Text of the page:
Responding is a skill. Holding a discussion is a skill. Both have to be practiced regularly in order to become automatic. I find that some teachers get really frustrated when students aren’t doing well in a conversation around a concept or piece of text. And when I ask them “How often do you practice discussion as an academic skill?” They usually will say, ” ALL the time!!!”
But when I dig deep and give them perspective on discussion v. responding, they realize that they have had students responding constantly (which is why they’re so good at it!), but discussion is rarely taught explicitly and rarely practiced often.
So, what do you do about all of this?
Well, I encourage you to start by putting a yellow highlight in your lesson plan book/curriculum guide/teacher’s manual where you’re going to have students respond.
Then put a green highlight everywhere in your materials that you’re going to have students discuss. If you find that you’re radically lop-sided, add in the under-represented skill a few more times to even it out.
Sometimes it’s the simple awareness of how often we engage in practices that helps us refine our practices beautifully!
Have you ever googled “How to engage students?” out of desperation or curiosity?
I have….and what I found was a lot of quick tips and how-tos. The problem is, I think that looking at engaging students comes from a deeper well than just trying some new techniques. Let’s be real – – if it were about a simple technique, wouldn’t we ALL be doing it and reaping the benefits right now?
While I don’t have the silver, magic bullet for you (Sorry!), I do know what you need to do to engage your students – or engage them in a bigger way this school year.
The secret? It’s all about you. I know it, you wanted me to make it about the students, but it’s really not.
Here are 7-Quick-Steps for you to implement RIGHT NOW to engage students in a way that you haven’t before:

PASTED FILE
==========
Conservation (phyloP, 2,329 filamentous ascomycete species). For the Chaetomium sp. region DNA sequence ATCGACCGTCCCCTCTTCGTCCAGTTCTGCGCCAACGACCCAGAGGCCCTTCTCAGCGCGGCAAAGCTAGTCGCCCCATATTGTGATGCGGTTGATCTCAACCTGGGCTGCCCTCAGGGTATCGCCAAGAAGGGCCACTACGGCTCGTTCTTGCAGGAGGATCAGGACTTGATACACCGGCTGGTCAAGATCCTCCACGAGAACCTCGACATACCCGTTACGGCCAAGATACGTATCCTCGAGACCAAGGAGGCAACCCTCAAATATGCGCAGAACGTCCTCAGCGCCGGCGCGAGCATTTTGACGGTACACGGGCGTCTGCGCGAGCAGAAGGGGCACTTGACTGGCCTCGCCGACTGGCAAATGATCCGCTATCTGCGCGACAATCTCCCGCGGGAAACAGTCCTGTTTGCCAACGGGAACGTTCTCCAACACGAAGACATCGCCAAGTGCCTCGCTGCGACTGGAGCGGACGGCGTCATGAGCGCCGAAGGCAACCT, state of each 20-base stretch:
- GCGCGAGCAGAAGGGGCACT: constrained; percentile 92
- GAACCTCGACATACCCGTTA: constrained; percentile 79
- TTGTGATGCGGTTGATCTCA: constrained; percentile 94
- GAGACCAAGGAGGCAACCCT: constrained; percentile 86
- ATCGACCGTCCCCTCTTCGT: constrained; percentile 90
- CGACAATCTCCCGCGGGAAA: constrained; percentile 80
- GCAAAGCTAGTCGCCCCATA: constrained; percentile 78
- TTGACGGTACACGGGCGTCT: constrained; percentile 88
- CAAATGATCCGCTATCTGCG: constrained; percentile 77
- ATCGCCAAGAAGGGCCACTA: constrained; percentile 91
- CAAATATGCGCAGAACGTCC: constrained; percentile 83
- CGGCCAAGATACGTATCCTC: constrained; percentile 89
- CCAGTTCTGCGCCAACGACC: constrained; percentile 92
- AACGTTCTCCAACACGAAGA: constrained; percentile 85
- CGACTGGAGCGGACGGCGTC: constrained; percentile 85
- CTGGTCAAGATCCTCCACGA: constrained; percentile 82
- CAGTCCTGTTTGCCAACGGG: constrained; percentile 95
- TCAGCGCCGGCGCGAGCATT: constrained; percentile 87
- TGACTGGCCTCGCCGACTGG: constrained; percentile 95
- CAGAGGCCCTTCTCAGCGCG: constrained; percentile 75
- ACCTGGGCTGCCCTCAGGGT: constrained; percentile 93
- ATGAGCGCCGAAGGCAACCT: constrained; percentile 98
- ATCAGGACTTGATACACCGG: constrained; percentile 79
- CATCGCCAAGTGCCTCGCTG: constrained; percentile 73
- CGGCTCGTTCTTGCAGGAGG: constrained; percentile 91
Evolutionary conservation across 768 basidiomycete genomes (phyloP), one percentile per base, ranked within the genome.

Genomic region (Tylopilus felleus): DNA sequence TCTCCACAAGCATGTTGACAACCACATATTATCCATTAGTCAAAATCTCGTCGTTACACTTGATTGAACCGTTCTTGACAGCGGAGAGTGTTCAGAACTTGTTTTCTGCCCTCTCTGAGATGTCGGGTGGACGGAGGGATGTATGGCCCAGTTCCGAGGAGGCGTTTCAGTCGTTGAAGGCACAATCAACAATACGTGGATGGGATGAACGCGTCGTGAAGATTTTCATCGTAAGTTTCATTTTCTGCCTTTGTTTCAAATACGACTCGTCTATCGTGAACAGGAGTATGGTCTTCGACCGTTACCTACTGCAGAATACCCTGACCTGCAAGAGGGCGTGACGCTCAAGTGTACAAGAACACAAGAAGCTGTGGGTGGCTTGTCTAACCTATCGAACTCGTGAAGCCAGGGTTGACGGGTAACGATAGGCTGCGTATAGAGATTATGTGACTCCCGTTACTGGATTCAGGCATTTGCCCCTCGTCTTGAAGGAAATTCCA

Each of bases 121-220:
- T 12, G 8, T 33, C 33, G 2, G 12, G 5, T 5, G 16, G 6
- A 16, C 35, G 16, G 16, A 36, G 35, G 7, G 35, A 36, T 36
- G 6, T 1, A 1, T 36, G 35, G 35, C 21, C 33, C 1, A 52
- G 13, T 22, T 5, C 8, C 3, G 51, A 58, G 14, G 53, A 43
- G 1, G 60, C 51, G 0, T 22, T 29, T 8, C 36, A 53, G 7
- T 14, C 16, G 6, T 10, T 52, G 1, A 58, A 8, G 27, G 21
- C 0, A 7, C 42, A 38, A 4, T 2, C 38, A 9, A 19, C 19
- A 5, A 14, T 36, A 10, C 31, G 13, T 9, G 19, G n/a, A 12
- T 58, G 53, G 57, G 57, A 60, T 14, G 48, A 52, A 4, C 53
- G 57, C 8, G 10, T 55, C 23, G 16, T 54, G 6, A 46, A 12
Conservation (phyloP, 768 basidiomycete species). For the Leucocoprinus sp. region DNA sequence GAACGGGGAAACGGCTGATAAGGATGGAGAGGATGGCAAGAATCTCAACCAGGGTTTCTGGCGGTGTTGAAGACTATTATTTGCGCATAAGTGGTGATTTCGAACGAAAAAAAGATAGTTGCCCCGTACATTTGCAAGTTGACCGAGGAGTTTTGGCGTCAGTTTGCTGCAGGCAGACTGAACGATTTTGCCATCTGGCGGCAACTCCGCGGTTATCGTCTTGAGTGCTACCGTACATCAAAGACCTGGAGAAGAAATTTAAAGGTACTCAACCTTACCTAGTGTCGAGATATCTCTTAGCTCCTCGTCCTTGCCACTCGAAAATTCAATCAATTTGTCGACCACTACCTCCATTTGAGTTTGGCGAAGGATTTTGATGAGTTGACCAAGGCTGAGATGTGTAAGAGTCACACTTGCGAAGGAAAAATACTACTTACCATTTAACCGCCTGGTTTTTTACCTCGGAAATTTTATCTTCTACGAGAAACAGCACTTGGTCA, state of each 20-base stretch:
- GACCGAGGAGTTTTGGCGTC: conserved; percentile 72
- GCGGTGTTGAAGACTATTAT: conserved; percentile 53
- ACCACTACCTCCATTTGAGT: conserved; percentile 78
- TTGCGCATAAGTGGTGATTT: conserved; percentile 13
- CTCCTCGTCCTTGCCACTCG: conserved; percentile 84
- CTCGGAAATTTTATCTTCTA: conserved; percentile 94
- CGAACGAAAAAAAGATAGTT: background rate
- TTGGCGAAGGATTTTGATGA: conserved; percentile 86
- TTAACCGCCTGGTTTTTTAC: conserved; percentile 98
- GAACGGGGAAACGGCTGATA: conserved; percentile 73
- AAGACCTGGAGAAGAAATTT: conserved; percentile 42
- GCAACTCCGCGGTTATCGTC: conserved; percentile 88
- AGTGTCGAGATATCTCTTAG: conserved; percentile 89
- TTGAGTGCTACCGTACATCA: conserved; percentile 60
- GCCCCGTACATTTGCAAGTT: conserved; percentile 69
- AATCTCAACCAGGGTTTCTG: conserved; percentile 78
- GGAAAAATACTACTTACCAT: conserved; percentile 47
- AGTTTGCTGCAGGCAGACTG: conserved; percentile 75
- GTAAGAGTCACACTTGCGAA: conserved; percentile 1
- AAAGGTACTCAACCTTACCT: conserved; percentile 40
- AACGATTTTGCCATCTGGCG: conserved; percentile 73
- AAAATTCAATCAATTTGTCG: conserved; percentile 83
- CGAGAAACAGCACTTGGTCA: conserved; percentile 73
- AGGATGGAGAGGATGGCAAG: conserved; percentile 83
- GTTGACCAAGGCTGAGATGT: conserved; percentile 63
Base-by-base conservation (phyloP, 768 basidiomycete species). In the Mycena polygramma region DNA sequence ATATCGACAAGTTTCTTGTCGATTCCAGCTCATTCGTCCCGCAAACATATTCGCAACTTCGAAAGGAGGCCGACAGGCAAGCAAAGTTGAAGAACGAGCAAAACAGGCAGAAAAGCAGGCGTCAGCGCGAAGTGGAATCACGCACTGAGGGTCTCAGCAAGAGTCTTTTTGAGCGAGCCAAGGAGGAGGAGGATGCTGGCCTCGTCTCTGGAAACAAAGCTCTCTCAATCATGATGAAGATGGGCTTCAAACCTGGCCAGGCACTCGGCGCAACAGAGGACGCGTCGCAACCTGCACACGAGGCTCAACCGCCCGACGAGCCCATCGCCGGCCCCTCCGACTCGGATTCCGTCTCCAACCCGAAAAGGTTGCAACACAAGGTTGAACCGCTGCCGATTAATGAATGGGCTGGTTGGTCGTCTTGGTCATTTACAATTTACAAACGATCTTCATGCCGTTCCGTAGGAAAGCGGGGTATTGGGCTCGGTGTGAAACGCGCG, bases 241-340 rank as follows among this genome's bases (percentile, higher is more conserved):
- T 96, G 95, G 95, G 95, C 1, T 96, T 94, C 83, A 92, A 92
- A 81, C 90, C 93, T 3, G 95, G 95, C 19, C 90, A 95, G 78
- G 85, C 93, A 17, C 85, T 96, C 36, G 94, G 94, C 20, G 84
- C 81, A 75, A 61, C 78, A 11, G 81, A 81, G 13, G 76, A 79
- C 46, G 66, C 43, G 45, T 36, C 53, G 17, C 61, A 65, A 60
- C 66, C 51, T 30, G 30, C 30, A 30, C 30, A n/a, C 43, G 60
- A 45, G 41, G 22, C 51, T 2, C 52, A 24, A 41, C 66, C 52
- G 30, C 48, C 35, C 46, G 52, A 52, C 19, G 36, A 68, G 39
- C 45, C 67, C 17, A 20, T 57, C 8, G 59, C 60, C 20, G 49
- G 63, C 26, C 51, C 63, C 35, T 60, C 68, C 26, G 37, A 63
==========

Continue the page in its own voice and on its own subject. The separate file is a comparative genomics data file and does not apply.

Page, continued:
- Realize that engagement starts with expectation. Treat students like they already ARE engaged…and they usually follow!
- Know that increasing student engagement is a habit. Don’t give up – if you expect it and then reinforce, reinforce and reinforce, you WILL see improvement in engagement. Don’t give up!
- When you see low levels of engagement or general apathy to the lesson, check yourself first. It might be that your energy isn’t very high or that you’re “phoning it in” without even knowing it! There is POWER in “acting as if”…as if you are pumped! As if you are ecstatic about the content! Put your acting game face on!
- Engagement isn’t natural – If you are using a new engagement technique, realize that you must teach it, model it and tell students when they’re going to use it – and then practice, practice, practice before you expect it to be done. Set kids up for success!
- Student engagement is built simultaneously on habitual use of engagement techniques AND keeping things interesting! Find a balance between using techniques that students are confident in, but switching it up periodically so they don’t become stale and “phoned in”. If you tune into your kids, you’ll know the exact point that you need to switch it up.